The essentials of pantry organization
A new, but smaller walk-in pantry is being built in my basement for me right now. It will be closer to the kitchen and free up other space for my sewing room!
I have read LOTS of articles on the subject of pantry organization to gather the best ideas out there. Some of the ideas are mine, whether confirmed by the internet or not. Ha. Here they are (some references linked to below):
- First in, first out (which nearly everyone abbreviates as FIFO, but it always sounds like a dog’s name to me and confuses me!). This can be done by dating packages or containers, or by trying to always put the newer purchases to the back of the line.
- Repackage for freshness. This could mean putting original packages in a more airtight outer container. It might mean putting food in completely different containers, sometimes vacuum sealing food into smaller jars or bags.
- Uniformity of shape makes the best use of space and is good for stacking. This can be enhanced by using more squarish containers. Trying to use the same containers as much as possible will help with this. Even if you don’t totally repackage, you can use a container for smaller or oddly shaped items to keep them in line.
- Consider adding additional shelf space with wire racks and kitchen cabinet shelf extensions. (I already have some similar to these.)
- Repackage for visibility. Use clear containers whenever possible. Arrange any original containers, such as cans, so that they are easy to read.
- Arrange by food type. This is commonly referred to as zones. That may mean different things to different people. If you cook from scratch a lot like me, that means according to type of ingredient. Other people need the organize around types of meals being prepared, such as lunches on the go or snacks kids are allowed to eat. (I list my zones of choice below)
- Label things. This is definitely a must if you repackage things. You do not want to waste time trying to remember or waste food because you forgot…
- Erasable labels are desirable. The most intriguing labels I found are the chalkboard stickers. AND I discovered there are now chalkboard markers, which write more boldly. There are cautions about making sure any chalkboard is not too porous, and chalkboard paint is specifically mentioned as NOT working with them. So, I won’t be using them on my garage chalkboard or my antique chalkboard.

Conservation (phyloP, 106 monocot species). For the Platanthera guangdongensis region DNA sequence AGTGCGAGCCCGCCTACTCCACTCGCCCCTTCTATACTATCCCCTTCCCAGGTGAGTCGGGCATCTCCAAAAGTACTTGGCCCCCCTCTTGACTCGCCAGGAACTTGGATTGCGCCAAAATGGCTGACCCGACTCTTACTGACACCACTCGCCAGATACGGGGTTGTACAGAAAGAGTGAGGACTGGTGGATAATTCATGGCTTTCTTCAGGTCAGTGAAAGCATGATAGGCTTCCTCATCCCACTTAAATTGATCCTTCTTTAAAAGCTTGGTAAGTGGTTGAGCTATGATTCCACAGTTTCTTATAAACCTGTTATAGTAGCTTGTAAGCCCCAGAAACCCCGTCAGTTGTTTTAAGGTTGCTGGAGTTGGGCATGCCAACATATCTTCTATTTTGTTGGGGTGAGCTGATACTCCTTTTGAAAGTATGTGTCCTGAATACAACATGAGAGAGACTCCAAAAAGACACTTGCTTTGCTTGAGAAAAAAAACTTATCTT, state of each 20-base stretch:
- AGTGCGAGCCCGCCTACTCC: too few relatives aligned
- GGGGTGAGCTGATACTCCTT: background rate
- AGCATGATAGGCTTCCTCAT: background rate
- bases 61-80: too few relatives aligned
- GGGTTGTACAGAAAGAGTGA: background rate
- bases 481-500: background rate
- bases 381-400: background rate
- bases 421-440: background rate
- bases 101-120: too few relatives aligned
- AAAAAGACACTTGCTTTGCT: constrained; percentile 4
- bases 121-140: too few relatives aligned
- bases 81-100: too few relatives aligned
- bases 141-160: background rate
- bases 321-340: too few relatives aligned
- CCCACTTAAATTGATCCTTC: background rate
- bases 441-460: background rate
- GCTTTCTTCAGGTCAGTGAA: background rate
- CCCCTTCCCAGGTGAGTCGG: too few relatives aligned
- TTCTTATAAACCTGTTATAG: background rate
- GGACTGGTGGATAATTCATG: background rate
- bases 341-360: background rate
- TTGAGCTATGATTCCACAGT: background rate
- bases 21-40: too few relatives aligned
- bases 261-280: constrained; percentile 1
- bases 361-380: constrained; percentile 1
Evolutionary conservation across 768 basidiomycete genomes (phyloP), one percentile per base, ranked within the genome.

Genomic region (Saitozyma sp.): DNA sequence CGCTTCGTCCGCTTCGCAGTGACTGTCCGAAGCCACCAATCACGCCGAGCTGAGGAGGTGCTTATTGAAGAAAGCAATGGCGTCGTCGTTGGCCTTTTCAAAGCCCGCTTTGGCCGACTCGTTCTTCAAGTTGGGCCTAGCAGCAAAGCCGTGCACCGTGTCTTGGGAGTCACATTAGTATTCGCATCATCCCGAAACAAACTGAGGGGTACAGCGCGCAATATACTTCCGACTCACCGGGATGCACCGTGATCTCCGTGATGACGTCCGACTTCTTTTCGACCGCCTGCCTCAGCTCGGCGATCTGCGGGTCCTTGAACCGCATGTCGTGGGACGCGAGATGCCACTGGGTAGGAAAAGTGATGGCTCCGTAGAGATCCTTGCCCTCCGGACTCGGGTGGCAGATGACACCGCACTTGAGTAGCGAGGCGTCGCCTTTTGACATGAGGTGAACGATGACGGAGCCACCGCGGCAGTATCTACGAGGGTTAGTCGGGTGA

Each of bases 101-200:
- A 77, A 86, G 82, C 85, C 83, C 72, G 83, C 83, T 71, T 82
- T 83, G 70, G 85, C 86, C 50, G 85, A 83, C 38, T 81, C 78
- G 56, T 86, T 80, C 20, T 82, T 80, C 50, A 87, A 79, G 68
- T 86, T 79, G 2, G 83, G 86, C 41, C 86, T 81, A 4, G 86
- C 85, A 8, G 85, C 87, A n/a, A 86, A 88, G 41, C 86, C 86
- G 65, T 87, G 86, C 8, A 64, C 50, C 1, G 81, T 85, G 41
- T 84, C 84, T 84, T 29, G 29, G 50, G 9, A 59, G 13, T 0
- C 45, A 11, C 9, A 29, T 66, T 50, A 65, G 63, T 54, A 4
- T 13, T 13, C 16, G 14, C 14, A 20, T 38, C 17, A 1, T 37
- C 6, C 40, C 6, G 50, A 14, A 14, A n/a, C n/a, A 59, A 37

- Use lazy Susans to maximize corner space.
- Use over the door shoe organizers for smaller items. If you have a typical cupboard door, they now make over the door organizers just for kitchen pantry cupboards.
- Use boxes or dividers to allow cans to lay on their sides and stack without rolling away…
- Keep a stool or short ladder available to reach higher places
- Use higher places for items not needed very much, possibly even infrequently used cookware.
- Keep walkways clear.
- Use large bins on the bottom level, particularly if there is not actual shelf there. This will work like a substitute drawer and will keep items from scattering.
- Don’t use lids unnecessarily on such bins.
- Consider a rolling cart if there are heavy things you use fairly often and want to easily transport them into the kitchen. (this will not work for my pantry, since it is downstairs from the kitchen)
- Don’t use the pantry as a general storage or catch-all space.
- Keep a handy place to write down what you need or don’t. This may or may not be the same as your grocery list. The point is that we often notice things while in the pantry, but forget them as soon as we leave.
- Don’t forget to keep a writing tool right there, too.
- Have good lighting to be able to read labels.
- Have outlets for vacuuming or charging cordless gadgets.
- Have a place to keep scissors handy for opening packages.
- Have a place to keep whatever markers or chalk handy that you want to use for labeling.
- Avoid buying organizing supplies until you try to use what you have on hand. One person used fabric on hand to cover sturdy cardboard boxes. It was quite pretty.
- If you have a window, be aware of what needs to avoid direct sunlight.
- Invest in a thermometer to show the temperature in the pantry and help you evaluate whether or not some items need to be stored in a cooler location.
- Put hooks on the wall in otherwise unused space. This could by anything from hanging bags of chip displays as used in stores to a single hook/nail for a notepad.
My pantry zones
- Flours and sugars
- Other sweets, such as honey, syrup, marshmallow creme
- Salt, leaveners (baking soda, baking powder, yeast), and flavorings)
- Oils and vinegars
- Nuts and dried fruit
- Canned fruit
- Condiments, olives, pickles,
- Crackers and cereal
- Rice, beans, popcorn
- Chips, pretzels
I kind of envision these zones blending from one edge to another. Although I do not have them in a particular order here. My new pantry will actually have somewhat of a circular organization to it, so I could get lost in there!
Other places to shop for organizing ideas
I love to browse through certain stores because they offer creative ideas. Also, sometimes some people ask me what I am interested in for Christmas or my birthday, and then I have something to tell them. 😉
So here are some of my favorite stores for home and pantry organization:
- World Market
- Hobby Lobby
- Bed, Bath, and Beyond
It can also be a way to come up with practical gifts for friends. We all like to get something we can really use.
I’d be interested in hearing your pantry organization ideas!
Other websites about pantry organization:
There are several supply suggestion links in the blog text, but these are a couple of my favorites!